Mr Mohd Ali Mahmood expected a backlash when he was appointed chief executive officer (CEO) for the Singapore Muslim Women's Association (PPIS) last month.
"I expected a negative reaction from our members," he said, adding that, after taking over, he wrote letters to them to explain how he would engage with them as CEO.
He said: "Nobody came back to ask why a man was now leading the organisation."
Instead, what he got was support, from the association's staff and members, the Ministry of Social and Family Development and other Malay/Muslim organisations.
He is the first man to lead the association in its 64-year history.
PPIS executive Sulastre Hamzah, 39, said that having a man helm the organisation was a "refreshing" change, and noted that Mr Mohd Ali was receptive to staff suggestions .
"He is definitely a people-centric person," said Ms Sulastre, who has been with PPIS for two years.
Mr Mohd Ali, 49, credits this acceptance to his 16-year history with PPIS, and says his promotion is a testament to the organisation's commitment to expanding the potential of its existing staff.
He had served as acting chief since January, when his predecessor, Madam Maznah Masop, 44, stepped down.
He believes having a male leader does not dilute the organisation's aim of championing the cause of Muslim women in Singapore.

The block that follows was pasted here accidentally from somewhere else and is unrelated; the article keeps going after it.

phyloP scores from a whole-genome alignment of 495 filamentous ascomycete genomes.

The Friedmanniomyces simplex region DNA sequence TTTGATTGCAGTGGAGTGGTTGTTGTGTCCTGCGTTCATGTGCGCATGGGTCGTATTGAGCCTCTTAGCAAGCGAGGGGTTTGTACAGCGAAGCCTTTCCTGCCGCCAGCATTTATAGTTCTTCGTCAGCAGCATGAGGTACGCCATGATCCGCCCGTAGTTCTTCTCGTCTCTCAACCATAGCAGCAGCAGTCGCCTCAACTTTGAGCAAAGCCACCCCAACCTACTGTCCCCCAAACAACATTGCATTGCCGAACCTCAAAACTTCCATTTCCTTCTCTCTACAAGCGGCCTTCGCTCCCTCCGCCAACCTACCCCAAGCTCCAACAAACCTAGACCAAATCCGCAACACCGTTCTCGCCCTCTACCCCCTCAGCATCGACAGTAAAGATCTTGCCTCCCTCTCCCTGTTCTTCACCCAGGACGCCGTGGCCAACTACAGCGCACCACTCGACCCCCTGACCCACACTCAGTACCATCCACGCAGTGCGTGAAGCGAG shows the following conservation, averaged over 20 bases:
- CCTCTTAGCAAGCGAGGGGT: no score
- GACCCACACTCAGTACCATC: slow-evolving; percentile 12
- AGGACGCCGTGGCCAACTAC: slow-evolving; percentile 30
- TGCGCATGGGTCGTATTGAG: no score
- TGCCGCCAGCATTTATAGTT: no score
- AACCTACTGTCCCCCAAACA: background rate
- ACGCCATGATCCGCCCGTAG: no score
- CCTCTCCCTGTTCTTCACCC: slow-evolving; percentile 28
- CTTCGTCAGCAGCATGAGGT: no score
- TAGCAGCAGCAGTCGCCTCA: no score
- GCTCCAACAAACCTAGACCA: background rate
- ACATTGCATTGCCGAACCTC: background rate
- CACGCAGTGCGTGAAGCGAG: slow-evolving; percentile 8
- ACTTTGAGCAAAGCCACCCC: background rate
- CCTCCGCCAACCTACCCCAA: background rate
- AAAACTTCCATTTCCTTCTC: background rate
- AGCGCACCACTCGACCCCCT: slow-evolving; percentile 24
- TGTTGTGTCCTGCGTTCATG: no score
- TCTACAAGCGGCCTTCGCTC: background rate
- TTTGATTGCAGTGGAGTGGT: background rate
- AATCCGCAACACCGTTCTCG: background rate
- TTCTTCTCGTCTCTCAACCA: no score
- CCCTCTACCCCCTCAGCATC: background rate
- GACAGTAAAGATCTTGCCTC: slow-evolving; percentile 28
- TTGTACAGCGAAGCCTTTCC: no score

He said: "Our board is still made up of strong and committed women with ideas about how to make a difference in the community.
"What I am is just a steward, bringing the ideas into action."
He is married to 48-year-old Noraini Nain Sardi, a housewife. They have two children, a son aged 20 and a daughter, 19.
When he was 17, Mr Mohd Ali fell victim to the Guillain-Barre syndrome, an autoimmune disease that affects the body's nervous system. It left him unable to walk without a cane for six months.
He said the experience was a humbling one, which taught him how to deal with stress and challenges.
"Sometimes I fell when I was going down the stairs. So I had to learn to pick myself up again."
The youngest of five children, he said he initially planned to become a teacher.
However, while doing national service, he often found himself lending a sympathetic ear to friends. It was then that he decided to go into social work. He graduated in 1991 with a degree in the field.
He began his career in 1991 as a medical social worker at Singapore General Hospital, where he worked for nine years before being selected to set up the social service department at the National Heart Centre.
It was then that a friend urged him to join PPIS and use his skills to give back to the Malay/Muslim community.
He left the National Heart Centre and joined PPIS as head of a family service centre (FSC). Over the years, he rose through the ranks to the position of senior director.
He said working with families was more challenging than his work in the medical line, citing a case he handled while at the FSC that took seven years to resolve.
"There are no quick-fix solutions in this line," he said.
He said PPIS would continue its work in supporting different types of family arrangements as part of its commitment towards strengthening Muslim families.
He added the organisation might expand its services to include adoption and foster care services.
"We believe in the institution of families," he said.